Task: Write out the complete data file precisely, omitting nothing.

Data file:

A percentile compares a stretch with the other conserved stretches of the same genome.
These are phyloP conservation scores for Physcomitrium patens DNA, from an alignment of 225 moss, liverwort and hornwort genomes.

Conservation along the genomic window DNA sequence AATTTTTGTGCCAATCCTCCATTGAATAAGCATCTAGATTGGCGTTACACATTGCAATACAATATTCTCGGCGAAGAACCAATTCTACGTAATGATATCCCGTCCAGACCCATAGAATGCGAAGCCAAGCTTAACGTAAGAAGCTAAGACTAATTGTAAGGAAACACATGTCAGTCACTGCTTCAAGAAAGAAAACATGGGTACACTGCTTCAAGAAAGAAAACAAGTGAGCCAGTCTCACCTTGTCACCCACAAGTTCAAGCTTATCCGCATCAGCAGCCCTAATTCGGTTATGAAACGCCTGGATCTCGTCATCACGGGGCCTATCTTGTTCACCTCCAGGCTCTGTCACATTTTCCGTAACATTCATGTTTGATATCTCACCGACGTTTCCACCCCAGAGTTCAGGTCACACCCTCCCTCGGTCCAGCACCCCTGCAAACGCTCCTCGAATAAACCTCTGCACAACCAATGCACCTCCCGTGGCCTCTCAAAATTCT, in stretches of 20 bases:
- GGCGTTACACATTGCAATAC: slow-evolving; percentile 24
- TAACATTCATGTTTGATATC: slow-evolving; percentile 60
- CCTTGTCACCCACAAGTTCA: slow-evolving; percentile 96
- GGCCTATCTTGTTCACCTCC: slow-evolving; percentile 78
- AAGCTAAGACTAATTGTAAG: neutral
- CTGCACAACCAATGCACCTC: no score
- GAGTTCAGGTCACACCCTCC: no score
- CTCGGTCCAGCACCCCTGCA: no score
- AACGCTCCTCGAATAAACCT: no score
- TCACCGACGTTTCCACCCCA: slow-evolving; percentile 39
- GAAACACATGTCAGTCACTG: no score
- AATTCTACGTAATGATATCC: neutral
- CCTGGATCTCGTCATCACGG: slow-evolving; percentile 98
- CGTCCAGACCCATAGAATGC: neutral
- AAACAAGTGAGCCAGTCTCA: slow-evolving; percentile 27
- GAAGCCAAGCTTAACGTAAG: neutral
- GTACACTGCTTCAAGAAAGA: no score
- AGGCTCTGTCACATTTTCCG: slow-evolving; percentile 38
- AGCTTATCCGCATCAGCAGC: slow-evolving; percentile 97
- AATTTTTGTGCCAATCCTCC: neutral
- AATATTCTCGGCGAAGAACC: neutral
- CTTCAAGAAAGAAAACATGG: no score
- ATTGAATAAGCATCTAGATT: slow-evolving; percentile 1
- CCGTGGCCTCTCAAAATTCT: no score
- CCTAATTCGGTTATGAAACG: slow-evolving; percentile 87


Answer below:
A percentile compares a stretch with the other conserved stretches of the same genome.
These are phyloP conservation scores for Physcomitrium patens DNA, from an alignment of 225 moss, liverwort and hornwort genomes.

Conservation along the genomic window DNA sequence AATTTTTGTGCCAATCCTCCATTGAATAAGCATCTAGATTGGCGTTACACATTGCAATACAATATTCTCGGCGAAGAACCAATTCTACGTAATGATATCCCGTCCAGACCCATAGAATGCGAAGCCAAGCTTAACGTAAGAAGCTAAGACTAATTGTAAGGAAACACATGTCAGTCACTGCTTCAAGAAAGAAAACATGGGTACACTGCTTCAAGAAAGAAAACAAGTGAGCCAGTCTCACCTTGTCACCCACAAGTTCAAGCTTATCCGCATCAGCAGCCCTAATTCGGTTATGAAACGCCTGGATCTCGTCATCACGGGGCCTATCTTGTTCACCTCCAGGCTCTGTCACATTTTCCGTAACATTCATGTTTGATATCTCACCGACGTTTCCACCCCAGAGTTCAGGTCACACCCTCCCTCGGTCCAGCACCCCTGCAAACGCTCCTCGAATAAACCTCTGCACAACCAATGCACCTCCCGTGGCCTCTCAAAATTCT, in stretches of 20 bases:
- GGCGTTACACATTGCAATAC: slow-evolving; percentile 24
- TAACATTCATGTTTGATATC: slow-evolving; percentile 60
- CCTTGTCACCCACAAGTTCA: slow-evolving; percentile 96
- GGCCTATCTTGTTCACCTCC: slow-evolving; percentile 78
- AAGCTAAGACTAATTGTAAG: neutral
- CTGCACAACCAATGCACCTC: no score
- GAGTTCAGGTCACACCCTCC: no score
- CTCGGTCCAGCACCCCTGCA: no score
- AACGCTCCTCGAATAAACCT: no score
- TCACCGACGTTTCCACCCCA: slow-evolving; percentile 39
- GAAACACATGTCAGTCACTG: no score
- AATTCTACGTAATGATATCC: neutral
- CCTGGATCTCGTCATCACGG: slow-evolving; percentile 98
- CGTCCAGACCCATAGAATGC: neutral
- AAACAAGTGAGCCAGTCTCA: slow-evolving; percentile 27
- GAAGCCAAGCTTAACGTAAG: neutral
- GTACACTGCTTCAAGAAAGA: no score
- AGGCTCTGTCACATTTTCCG: slow-evolving; percentile 38
- AGCTTATCCGCATCAGCAGC: slow-evolving; percentile 97
- AATTTTTGTGCCAATCCTCC: neutral
- AATATTCTCGGCGAAGAACC: neutral
- CTTCAAGAAAGAAAACATGG: no score
- ATTGAATAAGCATCTAGATT: slow-evolving; percentile 1
- CCGTGGCCTCTCAAAATTCT: no score
- CCTAATTCGGTTATGAAACG: slow-evolving; percentile 87